P.O. BOX 107026
(907) 269-4895
Fax (907) 269-4898




 	Petitioner,	 	)
vs.	 		 	)
	Respondent.	 	)
___________________________ ____) 
CASE NO. 93-143-ULP


This matter was heard on November 3, 1992, in Anchorage, Alaska, before the Alaska Labor Relations Agency, Chairman Gil Johnson and board member James W. Elliott, and with Jan Hart DeYoung, presiding. Member Darrell Smith did not participate. The record closed on November 3, 1992.


Helene Antel Brooks, Counsel, for petitioner Totem Association of Educational Support Personnel; and Bradley D. Owens, Jermain, Dunnagan and Owens, for respondent Anchorage School District.


A party's vague, contradictory, and confusing statements about its position constitute a refusal to bargain in good faith under the Public Employment Relations Act, AS 23.40.110(a)(5).


Totem Association of Educational Support Personnel argues that it has a binding agreement on wages with the Anchorage School District because it accepted a District offer that was never expressly withdrawn. It argues that the District's refusal to honor its offer is an unfair labor practice and that this Agency should order the District to execute an agreement. The District, on the other hand, denies the charge, arguing that the parties did not reach agreement, that the District did not bargain in bad faith, nor did it commit an unfair labor practice.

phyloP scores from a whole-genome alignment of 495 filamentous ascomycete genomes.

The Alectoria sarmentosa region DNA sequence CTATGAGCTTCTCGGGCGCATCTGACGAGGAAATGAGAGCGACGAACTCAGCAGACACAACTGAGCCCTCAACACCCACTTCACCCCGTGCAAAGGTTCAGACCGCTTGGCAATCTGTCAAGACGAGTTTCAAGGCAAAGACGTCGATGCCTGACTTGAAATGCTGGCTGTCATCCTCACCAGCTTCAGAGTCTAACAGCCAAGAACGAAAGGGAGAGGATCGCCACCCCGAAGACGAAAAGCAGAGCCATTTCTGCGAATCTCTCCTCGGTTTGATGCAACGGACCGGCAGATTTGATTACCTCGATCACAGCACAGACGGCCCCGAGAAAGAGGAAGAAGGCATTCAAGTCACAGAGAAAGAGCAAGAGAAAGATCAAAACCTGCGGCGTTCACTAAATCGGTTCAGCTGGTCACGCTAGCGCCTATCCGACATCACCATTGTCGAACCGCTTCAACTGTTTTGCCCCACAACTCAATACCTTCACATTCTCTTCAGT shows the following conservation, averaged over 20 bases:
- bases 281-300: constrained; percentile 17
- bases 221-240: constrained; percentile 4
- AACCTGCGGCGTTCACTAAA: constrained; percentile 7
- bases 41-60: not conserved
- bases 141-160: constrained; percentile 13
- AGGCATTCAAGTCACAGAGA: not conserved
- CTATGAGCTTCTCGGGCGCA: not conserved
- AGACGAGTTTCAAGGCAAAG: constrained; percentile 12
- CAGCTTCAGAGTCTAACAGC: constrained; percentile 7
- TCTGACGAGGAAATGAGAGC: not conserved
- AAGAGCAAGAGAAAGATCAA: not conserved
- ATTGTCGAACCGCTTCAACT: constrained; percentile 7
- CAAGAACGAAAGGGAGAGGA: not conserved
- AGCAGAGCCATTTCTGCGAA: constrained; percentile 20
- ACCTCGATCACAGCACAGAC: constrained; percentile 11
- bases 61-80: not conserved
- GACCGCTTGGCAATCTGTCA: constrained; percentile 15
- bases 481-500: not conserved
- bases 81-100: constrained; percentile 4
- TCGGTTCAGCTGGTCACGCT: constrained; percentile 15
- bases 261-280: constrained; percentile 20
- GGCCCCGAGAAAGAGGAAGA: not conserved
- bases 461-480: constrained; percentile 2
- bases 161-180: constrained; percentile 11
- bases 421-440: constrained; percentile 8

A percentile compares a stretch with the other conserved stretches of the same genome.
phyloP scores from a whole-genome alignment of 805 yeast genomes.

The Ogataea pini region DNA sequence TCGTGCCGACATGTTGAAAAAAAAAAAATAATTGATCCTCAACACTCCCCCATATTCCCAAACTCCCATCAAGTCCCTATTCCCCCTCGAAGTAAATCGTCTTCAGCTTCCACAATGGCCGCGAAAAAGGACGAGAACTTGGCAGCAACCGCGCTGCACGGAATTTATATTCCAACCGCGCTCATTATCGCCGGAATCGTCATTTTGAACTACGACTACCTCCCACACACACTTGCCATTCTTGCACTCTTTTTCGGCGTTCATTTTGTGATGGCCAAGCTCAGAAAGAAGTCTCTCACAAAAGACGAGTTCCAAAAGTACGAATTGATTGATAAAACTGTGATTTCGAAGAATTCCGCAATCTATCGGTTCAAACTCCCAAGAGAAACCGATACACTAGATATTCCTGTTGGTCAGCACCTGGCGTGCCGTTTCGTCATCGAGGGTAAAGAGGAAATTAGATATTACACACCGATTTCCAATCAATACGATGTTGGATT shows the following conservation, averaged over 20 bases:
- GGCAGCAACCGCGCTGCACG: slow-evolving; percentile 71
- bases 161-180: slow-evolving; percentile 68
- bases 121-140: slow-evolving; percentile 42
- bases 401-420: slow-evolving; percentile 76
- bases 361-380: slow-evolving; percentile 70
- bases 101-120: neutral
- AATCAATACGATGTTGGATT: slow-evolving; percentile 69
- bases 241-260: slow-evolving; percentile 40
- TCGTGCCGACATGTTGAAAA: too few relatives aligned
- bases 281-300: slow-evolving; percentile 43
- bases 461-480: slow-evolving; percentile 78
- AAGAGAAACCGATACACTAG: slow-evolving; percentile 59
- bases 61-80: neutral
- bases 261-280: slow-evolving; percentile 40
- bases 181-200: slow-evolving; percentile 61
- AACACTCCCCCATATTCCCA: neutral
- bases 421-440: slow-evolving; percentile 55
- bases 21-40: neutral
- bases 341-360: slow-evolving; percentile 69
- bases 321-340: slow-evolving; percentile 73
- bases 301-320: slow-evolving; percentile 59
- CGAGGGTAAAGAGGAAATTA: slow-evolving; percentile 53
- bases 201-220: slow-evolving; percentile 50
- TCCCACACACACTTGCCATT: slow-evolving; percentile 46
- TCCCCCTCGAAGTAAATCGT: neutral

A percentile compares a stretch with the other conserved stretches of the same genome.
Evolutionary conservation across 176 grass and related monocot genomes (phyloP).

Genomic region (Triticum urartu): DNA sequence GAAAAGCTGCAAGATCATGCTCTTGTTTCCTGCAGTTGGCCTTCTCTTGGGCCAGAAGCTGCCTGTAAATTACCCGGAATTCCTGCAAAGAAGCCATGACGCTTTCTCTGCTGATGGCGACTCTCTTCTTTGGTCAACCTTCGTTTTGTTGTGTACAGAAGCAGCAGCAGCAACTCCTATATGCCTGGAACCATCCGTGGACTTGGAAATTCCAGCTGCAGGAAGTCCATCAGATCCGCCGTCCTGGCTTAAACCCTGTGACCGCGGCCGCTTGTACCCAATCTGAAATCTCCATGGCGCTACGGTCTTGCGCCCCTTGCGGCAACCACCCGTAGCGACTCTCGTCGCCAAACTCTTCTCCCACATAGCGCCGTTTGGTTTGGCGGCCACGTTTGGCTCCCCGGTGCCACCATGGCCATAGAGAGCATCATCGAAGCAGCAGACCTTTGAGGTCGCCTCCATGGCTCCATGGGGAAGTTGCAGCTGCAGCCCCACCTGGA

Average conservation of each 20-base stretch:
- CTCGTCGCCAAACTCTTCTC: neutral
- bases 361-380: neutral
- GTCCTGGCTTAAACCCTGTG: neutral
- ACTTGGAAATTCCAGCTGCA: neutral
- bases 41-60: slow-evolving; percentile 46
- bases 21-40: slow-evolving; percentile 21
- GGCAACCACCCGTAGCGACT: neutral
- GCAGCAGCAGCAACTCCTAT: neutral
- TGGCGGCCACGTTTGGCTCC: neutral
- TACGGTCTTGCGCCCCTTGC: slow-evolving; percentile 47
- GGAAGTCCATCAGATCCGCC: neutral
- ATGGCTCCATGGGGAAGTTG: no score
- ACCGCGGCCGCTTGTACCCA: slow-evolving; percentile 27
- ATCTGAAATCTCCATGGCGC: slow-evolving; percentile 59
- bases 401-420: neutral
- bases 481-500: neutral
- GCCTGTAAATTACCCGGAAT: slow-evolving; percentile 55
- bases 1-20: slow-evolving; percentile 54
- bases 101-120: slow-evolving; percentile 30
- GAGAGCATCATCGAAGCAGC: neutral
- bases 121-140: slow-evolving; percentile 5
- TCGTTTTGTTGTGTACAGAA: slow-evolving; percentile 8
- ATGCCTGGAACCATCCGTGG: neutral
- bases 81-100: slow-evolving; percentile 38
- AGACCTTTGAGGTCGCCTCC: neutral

Findings of Fact

1. Totem Association of Educational Support Personnel is the bargaining representative of certain nonexempt, noncertified employees of the Anchorage School District. Collective Bargaining Agreement (July 1, 1989 -- June 30, 1992) (extended by agreement). Exh. 1.

2. Negotiations for a new agreement opened on March 19, 1992. Exh. 2. The spokesperson for the district was John L. Alexander, Director Contract Compliance, and at first, Jacqueline Steeves was the spokesperson for Totem. The parties agreed to ground rules for the negotiations on March 27, 1992. Exh. 3.

3. On May 26, 1992, Totem informed the District that it intended to resume negotiations and introduced a new bargaining team and co-spokespersons Helene Antel Brooks and Ellen Gamel. The negotiating teams were John Alexander and Sharon Schoonmaker for the District and Ellen Gamel, Shirley Fredrickson and Helene Antel Brooks for Totem. On May 29, 1992, the negotiating teams confirmed the March 27 ground rules.

4. Rule 13 of the ground rules provides:

No statement shall be considered a valid proposal unless presented in written form by the appropriate spokesperson. Subjects of negotiations may be considered and discussed individually or in conjunction with other subjects. TA'd items shall be signed and dated by each spokesperson and shall be binding on the parties through the conclusion of the negotiations.